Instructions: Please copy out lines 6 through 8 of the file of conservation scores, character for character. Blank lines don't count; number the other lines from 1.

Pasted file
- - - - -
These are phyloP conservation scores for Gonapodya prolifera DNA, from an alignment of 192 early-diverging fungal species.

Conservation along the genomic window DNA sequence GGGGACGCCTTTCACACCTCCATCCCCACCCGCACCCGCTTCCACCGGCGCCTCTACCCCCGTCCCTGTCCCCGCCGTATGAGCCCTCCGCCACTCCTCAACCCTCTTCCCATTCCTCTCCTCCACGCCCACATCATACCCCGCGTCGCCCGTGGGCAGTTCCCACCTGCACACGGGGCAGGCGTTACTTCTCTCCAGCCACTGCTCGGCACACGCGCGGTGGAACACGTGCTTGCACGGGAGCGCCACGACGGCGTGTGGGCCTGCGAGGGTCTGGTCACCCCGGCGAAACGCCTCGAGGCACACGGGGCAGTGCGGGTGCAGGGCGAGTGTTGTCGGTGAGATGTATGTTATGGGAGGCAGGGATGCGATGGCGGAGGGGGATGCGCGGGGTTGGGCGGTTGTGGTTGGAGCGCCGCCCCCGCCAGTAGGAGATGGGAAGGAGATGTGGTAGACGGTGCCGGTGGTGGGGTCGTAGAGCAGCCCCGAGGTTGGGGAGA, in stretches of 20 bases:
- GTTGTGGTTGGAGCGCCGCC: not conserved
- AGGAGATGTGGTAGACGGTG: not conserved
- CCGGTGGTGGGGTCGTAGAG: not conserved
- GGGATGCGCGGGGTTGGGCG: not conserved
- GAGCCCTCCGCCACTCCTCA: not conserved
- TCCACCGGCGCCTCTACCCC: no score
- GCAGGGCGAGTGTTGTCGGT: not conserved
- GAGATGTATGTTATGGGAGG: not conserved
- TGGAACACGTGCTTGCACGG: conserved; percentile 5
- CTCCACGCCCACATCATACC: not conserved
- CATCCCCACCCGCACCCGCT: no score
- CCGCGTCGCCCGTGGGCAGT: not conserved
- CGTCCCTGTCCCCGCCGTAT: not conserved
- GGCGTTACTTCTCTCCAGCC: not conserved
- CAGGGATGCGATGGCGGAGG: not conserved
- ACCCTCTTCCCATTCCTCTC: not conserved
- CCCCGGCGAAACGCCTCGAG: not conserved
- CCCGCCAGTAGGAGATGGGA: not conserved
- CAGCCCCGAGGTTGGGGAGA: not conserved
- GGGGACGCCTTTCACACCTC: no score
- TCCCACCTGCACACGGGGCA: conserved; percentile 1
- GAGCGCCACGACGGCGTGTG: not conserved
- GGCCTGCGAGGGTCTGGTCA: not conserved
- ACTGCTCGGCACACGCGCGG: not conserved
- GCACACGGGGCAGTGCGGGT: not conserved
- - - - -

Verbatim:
- GGGATGCGCGGGGTTGGGCG: not conserved
- GAGCCCTCCGCCACTCCTCA: not conserved
- TCCACCGGCGCCTCTACCCC: no score